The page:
TWI's second-ever BioBlitz find nearly 900 species

On August 3 and 4, participants in the Wetlands Initiative’s second-ever Dixon Refuge BioBlitz made biodiversity history by finding and identifying 883 species of living things over two days—far exceeding the final tally of 675 species from our first BioBlitz in 2015. From eastern red bats and raspberry pyrausta moths to indigo milk cap fungus and Yellow-billed Cuckoos, the 2018 BioBlitz was a vibrant and immersive nature experience to remember.

“We had two goals: to increase our scientific knowledge of biodiversity at the Refuge, as well as to give area residents an opportunity to experience the Refuge’s unique plants and animals firsthand,” said Anna Braum, TWI assistant ecologist, who served as the staff liaison for participating scientists and led a guided plant survey herself. “We learned some lessons from the first BioBlitz that we used to improve this year’s event, and people really enjoyed getting to explore the Refuge, observe new species, and contribute to the data collection process with fellow nature enthusiasts.”

More citizen scientists and use of the iNaturalist app both contributed to the higher number of species found and identified. In total, 90 members of the public signed up for guided organism surveys led by more than 30 experts and scientists from across Illinois who volunteered their time and expertise. In addition to print data sheets, participants could take photos of the creatures they observed and upload them with identifications to be confirmed by the online community on iNaturalist.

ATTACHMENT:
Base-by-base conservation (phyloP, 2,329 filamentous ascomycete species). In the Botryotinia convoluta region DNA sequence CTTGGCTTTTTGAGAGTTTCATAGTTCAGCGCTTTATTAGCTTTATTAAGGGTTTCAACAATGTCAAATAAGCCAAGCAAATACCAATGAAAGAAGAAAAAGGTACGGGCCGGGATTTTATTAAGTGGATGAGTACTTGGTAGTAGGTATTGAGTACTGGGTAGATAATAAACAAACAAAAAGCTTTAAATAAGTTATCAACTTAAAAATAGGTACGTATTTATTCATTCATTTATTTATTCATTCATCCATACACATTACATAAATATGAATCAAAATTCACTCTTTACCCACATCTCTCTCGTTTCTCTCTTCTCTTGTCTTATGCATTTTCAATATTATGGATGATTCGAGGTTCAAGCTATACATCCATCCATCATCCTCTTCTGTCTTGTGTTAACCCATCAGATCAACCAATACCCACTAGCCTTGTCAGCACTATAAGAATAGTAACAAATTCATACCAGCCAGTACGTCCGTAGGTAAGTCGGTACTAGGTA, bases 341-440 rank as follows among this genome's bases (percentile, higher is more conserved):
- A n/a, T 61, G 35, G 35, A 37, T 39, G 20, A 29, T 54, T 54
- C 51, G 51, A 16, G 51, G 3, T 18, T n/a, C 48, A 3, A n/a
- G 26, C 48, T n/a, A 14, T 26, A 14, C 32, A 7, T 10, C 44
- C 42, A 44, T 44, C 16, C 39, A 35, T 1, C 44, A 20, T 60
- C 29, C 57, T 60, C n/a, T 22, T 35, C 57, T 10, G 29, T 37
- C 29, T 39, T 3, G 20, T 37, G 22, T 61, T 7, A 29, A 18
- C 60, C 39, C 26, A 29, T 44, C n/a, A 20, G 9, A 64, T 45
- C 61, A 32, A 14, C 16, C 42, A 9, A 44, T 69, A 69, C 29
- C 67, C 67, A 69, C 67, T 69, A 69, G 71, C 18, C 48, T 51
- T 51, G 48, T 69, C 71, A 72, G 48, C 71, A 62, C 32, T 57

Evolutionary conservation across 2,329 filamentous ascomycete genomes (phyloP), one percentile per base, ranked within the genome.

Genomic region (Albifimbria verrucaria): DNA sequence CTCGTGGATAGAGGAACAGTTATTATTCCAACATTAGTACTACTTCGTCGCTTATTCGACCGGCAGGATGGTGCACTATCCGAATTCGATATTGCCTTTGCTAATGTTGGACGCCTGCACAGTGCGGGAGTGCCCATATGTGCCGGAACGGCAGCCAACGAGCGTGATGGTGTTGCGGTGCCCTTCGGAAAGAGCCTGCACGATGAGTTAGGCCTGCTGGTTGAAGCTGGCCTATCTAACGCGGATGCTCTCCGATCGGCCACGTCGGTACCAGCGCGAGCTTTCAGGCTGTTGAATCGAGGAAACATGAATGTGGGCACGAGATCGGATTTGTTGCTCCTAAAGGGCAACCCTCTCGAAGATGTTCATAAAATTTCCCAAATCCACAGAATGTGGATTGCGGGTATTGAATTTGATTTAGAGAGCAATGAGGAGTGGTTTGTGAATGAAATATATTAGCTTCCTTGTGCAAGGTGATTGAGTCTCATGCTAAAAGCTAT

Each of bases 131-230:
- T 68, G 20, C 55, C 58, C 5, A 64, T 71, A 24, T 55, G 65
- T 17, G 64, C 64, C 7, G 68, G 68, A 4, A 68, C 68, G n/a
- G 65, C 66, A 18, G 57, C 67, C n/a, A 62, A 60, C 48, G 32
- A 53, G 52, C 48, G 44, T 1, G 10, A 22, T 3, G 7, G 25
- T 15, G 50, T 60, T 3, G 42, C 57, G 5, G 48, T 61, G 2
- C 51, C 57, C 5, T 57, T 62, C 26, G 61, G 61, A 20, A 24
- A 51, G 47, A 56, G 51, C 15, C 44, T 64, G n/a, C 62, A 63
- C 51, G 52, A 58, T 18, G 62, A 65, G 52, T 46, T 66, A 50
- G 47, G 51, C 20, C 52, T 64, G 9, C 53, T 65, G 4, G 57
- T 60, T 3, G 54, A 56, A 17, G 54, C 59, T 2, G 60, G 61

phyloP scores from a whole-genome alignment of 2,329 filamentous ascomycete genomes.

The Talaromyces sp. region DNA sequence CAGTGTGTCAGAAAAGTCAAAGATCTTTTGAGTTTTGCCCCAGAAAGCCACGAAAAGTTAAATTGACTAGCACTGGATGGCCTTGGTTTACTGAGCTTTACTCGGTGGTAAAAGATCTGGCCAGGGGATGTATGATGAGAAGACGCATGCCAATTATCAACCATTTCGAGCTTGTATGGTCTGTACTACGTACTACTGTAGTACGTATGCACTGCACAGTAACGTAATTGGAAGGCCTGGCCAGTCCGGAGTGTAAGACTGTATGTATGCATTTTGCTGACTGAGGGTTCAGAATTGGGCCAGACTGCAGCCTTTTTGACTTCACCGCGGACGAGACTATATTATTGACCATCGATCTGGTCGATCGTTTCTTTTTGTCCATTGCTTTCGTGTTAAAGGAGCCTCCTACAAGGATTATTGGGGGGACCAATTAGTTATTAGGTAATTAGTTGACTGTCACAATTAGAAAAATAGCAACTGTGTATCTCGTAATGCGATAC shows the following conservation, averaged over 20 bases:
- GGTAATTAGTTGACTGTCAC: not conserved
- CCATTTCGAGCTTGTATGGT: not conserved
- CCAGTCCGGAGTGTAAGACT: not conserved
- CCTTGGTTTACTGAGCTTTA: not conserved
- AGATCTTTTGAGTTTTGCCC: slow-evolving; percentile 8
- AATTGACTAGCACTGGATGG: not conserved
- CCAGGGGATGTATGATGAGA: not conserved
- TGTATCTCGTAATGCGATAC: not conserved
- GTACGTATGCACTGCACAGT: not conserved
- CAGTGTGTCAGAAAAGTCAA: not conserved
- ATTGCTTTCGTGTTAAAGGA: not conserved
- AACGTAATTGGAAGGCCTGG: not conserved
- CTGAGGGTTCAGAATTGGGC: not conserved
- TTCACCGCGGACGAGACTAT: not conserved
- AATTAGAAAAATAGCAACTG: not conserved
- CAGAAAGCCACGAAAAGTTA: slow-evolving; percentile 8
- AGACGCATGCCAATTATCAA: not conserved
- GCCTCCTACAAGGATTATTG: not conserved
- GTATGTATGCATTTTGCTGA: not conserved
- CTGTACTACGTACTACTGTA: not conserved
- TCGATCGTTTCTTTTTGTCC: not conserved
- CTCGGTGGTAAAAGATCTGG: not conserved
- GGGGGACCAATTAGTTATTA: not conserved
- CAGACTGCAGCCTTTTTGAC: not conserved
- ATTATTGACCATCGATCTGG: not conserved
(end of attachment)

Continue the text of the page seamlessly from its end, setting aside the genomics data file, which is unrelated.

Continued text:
International ant expert Mark DuBois of Peoria led a guided Ant and Insect Safari as a part of the August 4th Dixon Refuge BioBlitz activities. Photo by Rafi Wilkinson.

“We thought we would try out iNaturalist this year as an alternate form of data collection that people could use,” said Phoebe Thatcher, TWI communications and development assistant, who coordinated the public recruitment for the Blitz. “It ended up working beyond our wildest dreams, with 667 confirmed species and 1,346 individual observations on iNat so far. It was awesome to watch the results rolling in after the Blitz.”

You can view the total BioBlitz species lists here and the photos and observations in the BioBlitz iNaturalist project here. The event was sponsored by Refuge neighbors Marquis Energy and Luminant (formerly Dynegy), as well as Ameren Illinois.

With so many people searching, the unusual sightings came streaming in. Notable finds from the Blitz weekend included:

  • The federally endangered rusty-patched bumblebee, never before recorded at the Dixon Refuge and found within 10 minutes of the BioBlitz’s official start on Friday.

  • A strange yellow gelatinous fungus called Entonaema liquescens, only the second-ever record of this species in Illinois.

  • A total 413 plant species, including 16 new plants never previously found at the Refuge such as swamp loosestrife and ebony spleenwort.